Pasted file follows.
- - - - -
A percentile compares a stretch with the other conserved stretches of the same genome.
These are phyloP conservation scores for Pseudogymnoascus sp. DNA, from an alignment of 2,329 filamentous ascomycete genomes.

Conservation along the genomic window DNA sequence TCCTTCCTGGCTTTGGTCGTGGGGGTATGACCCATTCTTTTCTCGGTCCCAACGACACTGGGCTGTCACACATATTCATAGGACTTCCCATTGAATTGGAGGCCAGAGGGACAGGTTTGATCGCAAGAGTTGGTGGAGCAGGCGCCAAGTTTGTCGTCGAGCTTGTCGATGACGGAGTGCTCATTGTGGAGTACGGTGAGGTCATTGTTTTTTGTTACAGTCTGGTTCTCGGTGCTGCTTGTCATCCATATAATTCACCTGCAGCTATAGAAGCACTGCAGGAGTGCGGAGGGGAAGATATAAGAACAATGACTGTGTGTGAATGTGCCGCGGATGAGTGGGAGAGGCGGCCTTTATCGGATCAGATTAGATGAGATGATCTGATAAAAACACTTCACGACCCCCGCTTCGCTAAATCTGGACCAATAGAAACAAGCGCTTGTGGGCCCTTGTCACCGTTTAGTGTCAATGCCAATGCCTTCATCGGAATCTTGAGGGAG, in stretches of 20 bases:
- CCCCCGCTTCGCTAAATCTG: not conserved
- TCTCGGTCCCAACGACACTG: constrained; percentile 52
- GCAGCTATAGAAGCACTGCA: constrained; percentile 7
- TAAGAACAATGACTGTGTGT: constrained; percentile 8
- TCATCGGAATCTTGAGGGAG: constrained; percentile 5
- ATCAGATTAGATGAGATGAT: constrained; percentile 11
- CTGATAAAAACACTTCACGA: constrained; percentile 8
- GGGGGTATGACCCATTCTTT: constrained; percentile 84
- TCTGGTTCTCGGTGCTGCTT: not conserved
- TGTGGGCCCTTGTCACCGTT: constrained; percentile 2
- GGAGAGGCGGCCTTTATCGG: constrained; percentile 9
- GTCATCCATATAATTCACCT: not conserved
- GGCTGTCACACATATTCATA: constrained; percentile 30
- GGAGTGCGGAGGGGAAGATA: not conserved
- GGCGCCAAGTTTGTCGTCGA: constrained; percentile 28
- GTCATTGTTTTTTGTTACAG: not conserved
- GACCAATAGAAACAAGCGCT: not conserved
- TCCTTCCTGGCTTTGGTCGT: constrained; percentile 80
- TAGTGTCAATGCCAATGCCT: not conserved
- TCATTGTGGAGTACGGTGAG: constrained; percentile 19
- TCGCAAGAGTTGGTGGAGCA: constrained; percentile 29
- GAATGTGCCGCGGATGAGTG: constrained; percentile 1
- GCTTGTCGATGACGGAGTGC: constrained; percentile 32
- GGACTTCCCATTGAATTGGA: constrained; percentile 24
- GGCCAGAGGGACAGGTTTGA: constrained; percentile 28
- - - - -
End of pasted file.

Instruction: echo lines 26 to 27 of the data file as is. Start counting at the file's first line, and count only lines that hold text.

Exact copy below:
- GCTTGTCGATGACGGAGTGC: constrained; percentile 32
- GGACTTCCCATTGAATTGGA: constrained; percentile 24